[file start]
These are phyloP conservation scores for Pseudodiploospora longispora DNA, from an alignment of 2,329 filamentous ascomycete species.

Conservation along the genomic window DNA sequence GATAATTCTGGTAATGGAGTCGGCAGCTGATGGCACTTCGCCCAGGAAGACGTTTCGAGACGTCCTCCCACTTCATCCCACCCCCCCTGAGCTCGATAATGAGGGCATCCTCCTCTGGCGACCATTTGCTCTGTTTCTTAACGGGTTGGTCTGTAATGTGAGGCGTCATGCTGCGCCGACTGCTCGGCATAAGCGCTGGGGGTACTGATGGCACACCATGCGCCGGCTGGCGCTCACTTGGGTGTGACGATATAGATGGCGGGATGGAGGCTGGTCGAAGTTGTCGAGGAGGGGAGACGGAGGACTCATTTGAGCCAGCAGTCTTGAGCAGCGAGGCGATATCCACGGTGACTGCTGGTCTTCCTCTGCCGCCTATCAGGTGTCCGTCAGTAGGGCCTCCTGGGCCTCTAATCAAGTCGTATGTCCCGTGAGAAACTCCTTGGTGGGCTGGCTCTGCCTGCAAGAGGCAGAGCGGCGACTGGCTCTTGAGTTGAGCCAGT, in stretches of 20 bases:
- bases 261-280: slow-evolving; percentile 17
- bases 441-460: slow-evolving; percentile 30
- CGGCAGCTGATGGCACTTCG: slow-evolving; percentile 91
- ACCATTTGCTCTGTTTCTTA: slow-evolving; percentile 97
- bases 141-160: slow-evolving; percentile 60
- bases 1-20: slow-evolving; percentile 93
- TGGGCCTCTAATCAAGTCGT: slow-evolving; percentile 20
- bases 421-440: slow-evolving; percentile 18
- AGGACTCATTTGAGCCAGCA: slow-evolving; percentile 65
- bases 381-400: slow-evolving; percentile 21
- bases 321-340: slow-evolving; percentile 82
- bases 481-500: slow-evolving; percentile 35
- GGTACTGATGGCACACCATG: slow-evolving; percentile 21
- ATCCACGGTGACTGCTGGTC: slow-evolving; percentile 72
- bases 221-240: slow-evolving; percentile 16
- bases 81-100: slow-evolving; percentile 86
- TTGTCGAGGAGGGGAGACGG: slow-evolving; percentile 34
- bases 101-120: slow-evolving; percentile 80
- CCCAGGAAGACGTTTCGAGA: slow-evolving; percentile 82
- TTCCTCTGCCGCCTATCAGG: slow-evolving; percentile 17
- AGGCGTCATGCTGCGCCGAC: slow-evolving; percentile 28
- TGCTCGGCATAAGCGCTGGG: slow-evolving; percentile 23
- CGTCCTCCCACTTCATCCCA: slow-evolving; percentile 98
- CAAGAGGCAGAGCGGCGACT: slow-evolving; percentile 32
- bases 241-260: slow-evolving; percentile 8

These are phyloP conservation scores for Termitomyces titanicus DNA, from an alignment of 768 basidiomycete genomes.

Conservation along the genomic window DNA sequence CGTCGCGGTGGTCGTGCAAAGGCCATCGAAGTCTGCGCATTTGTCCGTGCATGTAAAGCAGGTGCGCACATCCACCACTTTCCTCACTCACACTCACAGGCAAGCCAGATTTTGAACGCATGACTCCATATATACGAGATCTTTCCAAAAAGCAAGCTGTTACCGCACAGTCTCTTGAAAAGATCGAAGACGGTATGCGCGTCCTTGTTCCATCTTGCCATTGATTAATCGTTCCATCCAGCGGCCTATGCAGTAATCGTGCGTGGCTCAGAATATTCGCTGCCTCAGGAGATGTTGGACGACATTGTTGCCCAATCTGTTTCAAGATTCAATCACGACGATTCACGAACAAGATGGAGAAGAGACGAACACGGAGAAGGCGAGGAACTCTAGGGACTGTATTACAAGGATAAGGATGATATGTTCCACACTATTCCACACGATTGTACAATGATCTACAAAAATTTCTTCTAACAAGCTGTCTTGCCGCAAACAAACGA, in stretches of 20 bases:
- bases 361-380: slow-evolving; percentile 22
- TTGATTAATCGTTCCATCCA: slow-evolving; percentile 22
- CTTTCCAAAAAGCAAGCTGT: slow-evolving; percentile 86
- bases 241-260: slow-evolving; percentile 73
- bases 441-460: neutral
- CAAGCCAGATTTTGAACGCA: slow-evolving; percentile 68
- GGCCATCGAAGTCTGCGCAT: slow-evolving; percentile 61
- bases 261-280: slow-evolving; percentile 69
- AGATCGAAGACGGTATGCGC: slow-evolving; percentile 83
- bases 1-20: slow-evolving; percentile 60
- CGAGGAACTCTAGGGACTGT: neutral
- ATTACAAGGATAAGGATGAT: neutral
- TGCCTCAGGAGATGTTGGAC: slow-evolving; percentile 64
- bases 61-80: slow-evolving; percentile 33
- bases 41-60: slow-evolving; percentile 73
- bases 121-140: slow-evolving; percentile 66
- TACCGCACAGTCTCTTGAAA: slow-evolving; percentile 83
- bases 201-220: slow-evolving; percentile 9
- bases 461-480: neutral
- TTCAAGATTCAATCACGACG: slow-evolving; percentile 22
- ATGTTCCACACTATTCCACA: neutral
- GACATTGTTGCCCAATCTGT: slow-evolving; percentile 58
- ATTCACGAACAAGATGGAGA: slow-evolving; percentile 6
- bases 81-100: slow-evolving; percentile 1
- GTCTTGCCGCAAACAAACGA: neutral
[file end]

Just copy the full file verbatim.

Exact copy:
These are phyloP conservation scores for Pseudodiploospora longispora DNA, from an alignment of 2,329 filamentous ascomycete species.

Conservation along the genomic window DNA sequence GATAATTCTGGTAATGGAGTCGGCAGCTGATGGCACTTCGCCCAGGAAGACGTTTCGAGACGTCCTCCCACTTCATCCCACCCCCCCTGAGCTCGATAATGAGGGCATCCTCCTCTGGCGACCATTTGCTCTGTTTCTTAACGGGTTGGTCTGTAATGTGAGGCGTCATGCTGCGCCGACTGCTCGGCATAAGCGCTGGGGGTACTGATGGCACACCATGCGCCGGCTGGCGCTCACTTGGGTGTGACGATATAGATGGCGGGATGGAGGCTGGTCGAAGTTGTCGAGGAGGGGAGACGGAGGACTCATTTGAGCCAGCAGTCTTGAGCAGCGAGGCGATATCCACGGTGACTGCTGGTCTTCCTCTGCCGCCTATCAGGTGTCCGTCAGTAGGGCCTCCTGGGCCTCTAATCAAGTCGTATGTCCCGTGAGAAACTCCTTGGTGGGCTGGCTCTGCCTGCAAGAGGCAGAGCGGCGACTGGCTCTTGAGTTGAGCCAGT, in stretches of 20 bases:
- bases 261-280: slow-evolving; percentile 17
- bases 441-460: slow-evolving; percentile 30
- CGGCAGCTGATGGCACTTCG: slow-evolving; percentile 91
- ACCATTTGCTCTGTTTCTTA: slow-evolving; percentile 97
- bases 141-160: slow-evolving; percentile 60
- bases 1-20: slow-evolving; percentile 93
- TGGGCCTCTAATCAAGTCGT: slow-evolving; percentile 20
- bases 421-440: slow-evolving; percentile 18
- AGGACTCATTTGAGCCAGCA: slow-evolving; percentile 65
- bases 381-400: slow-evolving; percentile 21
- bases 321-340: slow-evolving; percentile 82
- bases 481-500: slow-evolving; percentile 35
- GGTACTGATGGCACACCATG: slow-evolving; percentile 21
- ATCCACGGTGACTGCTGGTC: slow-evolving; percentile 72
- bases 221-240: slow-evolving; percentile 16
- bases 81-100: slow-evolving; percentile 86
- TTGTCGAGGAGGGGAGACGG: slow-evolving; percentile 34
- bases 101-120: slow-evolving; percentile 80
- CCCAGGAAGACGTTTCGAGA: slow-evolving; percentile 82
- TTCCTCTGCCGCCTATCAGG: slow-evolving; percentile 17
- AGGCGTCATGCTGCGCCGAC: slow-evolving; percentile 28
- TGCTCGGCATAAGCGCTGGG: slow-evolving; percentile 23
- CGTCCTCCCACTTCATCCCA: slow-evolving; percentile 98
- CAAGAGGCAGAGCGGCGACT: slow-evolving; percentile 32
- bases 241-260: slow-evolving; percentile 8

These are phyloP conservation scores for Termitomyces titanicus DNA, from an alignment of 768 basidiomycete genomes.

Conservation along the genomic window DNA sequence CGTCGCGGTGGTCGTGCAAAGGCCATCGAAGTCTGCGCATTTGTCCGTGCATGTAAAGCAGGTGCGCACATCCACCACTTTCCTCACTCACACTCACAGGCAAGCCAGATTTTGAACGCATGACTCCATATATACGAGATCTTTCCAAAAAGCAAGCTGTTACCGCACAGTCTCTTGAAAAGATCGAAGACGGTATGCGCGTCCTTGTTCCATCTTGCCATTGATTAATCGTTCCATCCAGCGGCCTATGCAGTAATCGTGCGTGGCTCAGAATATTCGCTGCCTCAGGAGATGTTGGACGACATTGTTGCCCAATCTGTTTCAAGATTCAATCACGACGATTCACGAACAAGATGGAGAAGAGACGAACACGGAGAAGGCGAGGAACTCTAGGGACTGTATTACAAGGATAAGGATGATATGTTCCACACTATTCCACACGATTGTACAATGATCTACAAAAATTTCTTCTAACAAGCTGTCTTGCCGCAAACAAACGA, in stretches of 20 bases:
- bases 361-380: slow-evolving; percentile 22
- TTGATTAATCGTTCCATCCA: slow-evolving; percentile 22
- CTTTCCAAAAAGCAAGCTGT: slow-evolving; percentile 86
- bases 241-260: slow-evolving; percentile 73
- bases 441-460: neutral
- CAAGCCAGATTTTGAACGCA: slow-evolving; percentile 68
- GGCCATCGAAGTCTGCGCAT: slow-evolving; percentile 61
- bases 261-280: slow-evolving; percentile 69
- AGATCGAAGACGGTATGCGC: slow-evolving; percentile 83
- bases 1-20: slow-evolving; percentile 60
- CGAGGAACTCTAGGGACTGT: neutral
- ATTACAAGGATAAGGATGAT: neutral
- TGCCTCAGGAGATGTTGGAC: slow-evolving; percentile 64
- bases 61-80: slow-evolving; percentile 33
- bases 41-60: slow-evolving; percentile 73
- bases 121-140: slow-evolving; percentile 66
- TACCGCACAGTCTCTTGAAA: slow-evolving; percentile 83
- bases 201-220: slow-evolving; percentile 9
- bases 461-480: neutral
- TTCAAGATTCAATCACGACG: slow-evolving; percentile 22
- ATGTTCCACACTATTCCACA: neutral
- GACATTGTTGCCCAATCTGT: slow-evolving; percentile 58
- ATTCACGAACAAGATGGAGA: slow-evolving; percentile 6
- bases 81-100: slow-evolving; percentile 1
- GTCTTGCCGCAAACAAACGA: neutral